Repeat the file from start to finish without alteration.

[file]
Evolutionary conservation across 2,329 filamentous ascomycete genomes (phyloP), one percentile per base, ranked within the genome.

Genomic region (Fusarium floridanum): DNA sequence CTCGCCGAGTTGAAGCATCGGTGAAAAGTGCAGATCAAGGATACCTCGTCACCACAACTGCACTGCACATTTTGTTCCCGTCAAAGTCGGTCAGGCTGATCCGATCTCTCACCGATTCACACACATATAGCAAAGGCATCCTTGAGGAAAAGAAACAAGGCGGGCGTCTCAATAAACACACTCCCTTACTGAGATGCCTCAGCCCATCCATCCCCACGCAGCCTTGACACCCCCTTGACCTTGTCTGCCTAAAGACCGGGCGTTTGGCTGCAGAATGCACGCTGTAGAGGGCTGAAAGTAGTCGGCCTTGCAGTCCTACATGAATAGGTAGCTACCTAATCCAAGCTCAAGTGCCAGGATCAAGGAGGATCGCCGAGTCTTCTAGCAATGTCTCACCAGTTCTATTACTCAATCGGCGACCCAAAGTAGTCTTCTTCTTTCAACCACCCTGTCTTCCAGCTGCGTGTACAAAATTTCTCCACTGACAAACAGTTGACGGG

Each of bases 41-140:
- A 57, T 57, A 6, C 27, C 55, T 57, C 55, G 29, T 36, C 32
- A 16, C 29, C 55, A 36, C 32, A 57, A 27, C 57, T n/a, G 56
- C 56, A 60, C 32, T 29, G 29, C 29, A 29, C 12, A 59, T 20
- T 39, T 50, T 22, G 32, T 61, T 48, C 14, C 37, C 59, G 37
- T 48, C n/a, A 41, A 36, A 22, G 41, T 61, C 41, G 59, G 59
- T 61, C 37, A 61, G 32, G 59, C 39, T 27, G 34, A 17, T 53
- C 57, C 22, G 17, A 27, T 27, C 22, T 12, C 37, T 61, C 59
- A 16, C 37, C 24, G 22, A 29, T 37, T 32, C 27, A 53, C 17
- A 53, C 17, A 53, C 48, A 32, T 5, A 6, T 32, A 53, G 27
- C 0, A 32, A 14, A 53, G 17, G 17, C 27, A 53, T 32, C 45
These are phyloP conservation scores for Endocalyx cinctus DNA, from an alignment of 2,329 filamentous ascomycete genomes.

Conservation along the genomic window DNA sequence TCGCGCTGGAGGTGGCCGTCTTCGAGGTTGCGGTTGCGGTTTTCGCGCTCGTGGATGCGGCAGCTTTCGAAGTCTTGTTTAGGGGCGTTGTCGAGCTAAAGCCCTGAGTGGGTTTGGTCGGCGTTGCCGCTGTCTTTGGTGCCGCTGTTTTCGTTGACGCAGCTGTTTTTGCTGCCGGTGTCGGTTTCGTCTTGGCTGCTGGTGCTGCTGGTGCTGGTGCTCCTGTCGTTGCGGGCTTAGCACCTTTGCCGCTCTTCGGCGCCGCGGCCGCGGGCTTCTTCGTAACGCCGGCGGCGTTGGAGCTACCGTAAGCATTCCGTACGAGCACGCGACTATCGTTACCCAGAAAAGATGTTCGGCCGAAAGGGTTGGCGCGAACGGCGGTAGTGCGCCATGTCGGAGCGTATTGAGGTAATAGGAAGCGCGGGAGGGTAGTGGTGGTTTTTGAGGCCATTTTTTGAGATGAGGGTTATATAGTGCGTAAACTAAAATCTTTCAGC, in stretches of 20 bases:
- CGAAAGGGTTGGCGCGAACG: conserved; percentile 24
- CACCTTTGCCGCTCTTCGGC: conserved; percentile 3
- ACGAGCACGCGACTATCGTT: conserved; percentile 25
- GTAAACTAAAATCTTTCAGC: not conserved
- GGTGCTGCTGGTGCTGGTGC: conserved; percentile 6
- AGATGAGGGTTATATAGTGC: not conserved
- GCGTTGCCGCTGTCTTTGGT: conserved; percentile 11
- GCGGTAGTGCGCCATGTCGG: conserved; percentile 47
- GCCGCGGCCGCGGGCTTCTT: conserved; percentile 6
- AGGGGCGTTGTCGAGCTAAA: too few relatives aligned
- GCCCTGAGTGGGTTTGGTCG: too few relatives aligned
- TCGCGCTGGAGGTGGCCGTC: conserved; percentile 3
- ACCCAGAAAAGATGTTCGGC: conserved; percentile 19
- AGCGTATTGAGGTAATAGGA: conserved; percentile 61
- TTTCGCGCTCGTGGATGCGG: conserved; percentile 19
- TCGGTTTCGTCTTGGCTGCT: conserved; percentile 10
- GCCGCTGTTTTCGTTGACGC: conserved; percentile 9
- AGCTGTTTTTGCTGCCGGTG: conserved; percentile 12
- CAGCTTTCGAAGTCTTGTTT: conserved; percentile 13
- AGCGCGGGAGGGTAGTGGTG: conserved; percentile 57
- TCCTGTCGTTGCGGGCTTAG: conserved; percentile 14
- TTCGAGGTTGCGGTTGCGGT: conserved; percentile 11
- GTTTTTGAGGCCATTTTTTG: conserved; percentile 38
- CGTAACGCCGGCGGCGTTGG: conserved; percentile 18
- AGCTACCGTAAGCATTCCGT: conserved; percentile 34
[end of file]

Evolutionary conservation across 2,329 filamentous ascomycete genomes (phyloP), one percentile per base, ranked within the genome.

Genomic region (Fusarium floridanum): DNA sequence CTCGCCGAGTTGAAGCATCGGTGAAAAGTGCAGATCAAGGATACCTCGTCACCACAACTGCACTGCACATTTTGTTCCCGTCAAAGTCGGTCAGGCTGATCCGATCTCTCACCGATTCACACACATATAGCAAAGGCATCCTTGAGGAAAAGAAACAAGGCGGGCGTCTCAATAAACACACTCCCTTACTGAGATGCCTCAGCCCATCCATCCCCACGCAGCCTTGACACCCCCTTGACCTTGTCTGCCTAAAGACCGGGCGTTTGGCTGCAGAATGCACGCTGTAGAGGGCTGAAAGTAGTCGGCCTTGCAGTCCTACATGAATAGGTAGCTACCTAATCCAAGCTCAAGTGCCAGGATCAAGGAGGATCGCCGAGTCTTCTAGCAATGTCTCACCAGTTCTATTACTCAATCGGCGACCCAAAGTAGTCTTCTTCTTTCAACCACCCTGTCTTCCAGCTGCGTGTACAAAATTTCTCCACTGACAAACAGTTGACGGG

Each of bases 41-140:
- A 57, T 57, A 6, C 27, C 55, T 57, C 55, G 29, T 36, C 32
- A 16, C 29, C 55, A 36, C 32, A 57, A 27, C 57, T n/a, G 56
- C 56, A 60, C 32, T 29, G 29, C 29, A 29, C 12, A 59, T 20
- T 39, T 50, T 22, G 32, T 61, T 48, C 14, C 37, C 59, G 37
- T 48, C n/a, A 41, A 36, A 22, G 41, T 61, C 41, G 59, G 59
- T 61, C 37, A 61, G 32, G 59, C 39, T 27, G 34, A 17, T 53
- C 57, C 22, G 17, A 27, T 27, C 22, T 12, C 37, T 61, C 59
- A 16, C 37, C 24, G 22, A 29, T 37, T 32, C 27, A 53, C 17
- A 53, C 17, A 53, C 48, A 32, T 5, A 6, T 32, A 53, G 27
- C 0, A 32, A 14, A 53, G 17, G 17, C 27, A 53, T 32, C 45
These are phyloP conservation scores for Endocalyx cinctus DNA, from an alignment of 2,329 filamentous ascomycete genomes.

Conservation along the genomic window DNA sequence TCGCGCTGGAGGTGGCCGTCTTCGAGGTTGCGGTTGCGGTTTTCGCGCTCGTGGATGCGGCAGCTTTCGAAGTCTTGTTTAGGGGCGTTGTCGAGCTAAAGCCCTGAGTGGGTTTGGTCGGCGTTGCCGCTGTCTTTGGTGCCGCTGTTTTCGTTGACGCAGCTGTTTTTGCTGCCGGTGTCGGTTTCGTCTTGGCTGCTGGTGCTGCTGGTGCTGGTGCTCCTGTCGTTGCGGGCTTAGCACCTTTGCCGCTCTTCGGCGCCGCGGCCGCGGGCTTCTTCGTAACGCCGGCGGCGTTGGAGCTACCGTAAGCATTCCGTACGAGCACGCGACTATCGTTACCCAGAAAAGATGTTCGGCCGAAAGGGTTGGCGCGAACGGCGGTAGTGCGCCATGTCGGAGCGTATTGAGGTAATAGGAAGCGCGGGAGGGTAGTGGTGGTTTTTGAGGCCATTTTTTGAGATGAGGGTTATATAGTGCGTAAACTAAAATCTTTCAGC, in stretches of 20 bases:
- CGAAAGGGTTGGCGCGAACG: conserved; percentile 24
- CACCTTTGCCGCTCTTCGGC: conserved; percentile 3
- ACGAGCACGCGACTATCGTT: conserved; percentile 25
- GTAAACTAAAATCTTTCAGC: not conserved
- GGTGCTGCTGGTGCTGGTGC: conserved; percentile 6
- AGATGAGGGTTATATAGTGC: not conserved
- GCGTTGCCGCTGTCTTTGGT: conserved; percentile 11
- GCGGTAGTGCGCCATGTCGG: conserved; percentile 47
- GCCGCGGCCGCGGGCTTCTT: conserved; percentile 6
- AGGGGCGTTGTCGAGCTAAA: too few relatives aligned
- GCCCTGAGTGGGTTTGGTCG: too few relatives aligned
- TCGCGCTGGAGGTGGCCGTC: conserved; percentile 3
- ACCCAGAAAAGATGTTCGGC: conserved; percentile 19
- AGCGTATTGAGGTAATAGGA: conserved; percentile 61
- TTTCGCGCTCGTGGATGCGG: conserved; percentile 19
- TCGGTTTCGTCTTGGCTGCT: conserved; percentile 10
- GCCGCTGTTTTCGTTGACGC: conserved; percentile 9
- AGCTGTTTTTGCTGCCGGTG: conserved; percentile 12
- CAGCTTTCGAAGTCTTGTTT: conserved; percentile 13
- AGCGCGGGAGGGTAGTGGTG: conserved; percentile 57
- TCCTGTCGTTGCGGGCTTAG: conserved; percentile 14
- TTCGAGGTTGCGGTTGCGGT: conserved; percentile 11
- GTTTTTGAGGCCATTTTTTG: conserved; percentile 38
- CGTAACGCCGGCGGCGTTGG: conserved; percentile 18
- AGCTACCGTAAGCATTCCGT: conserved; percentile 34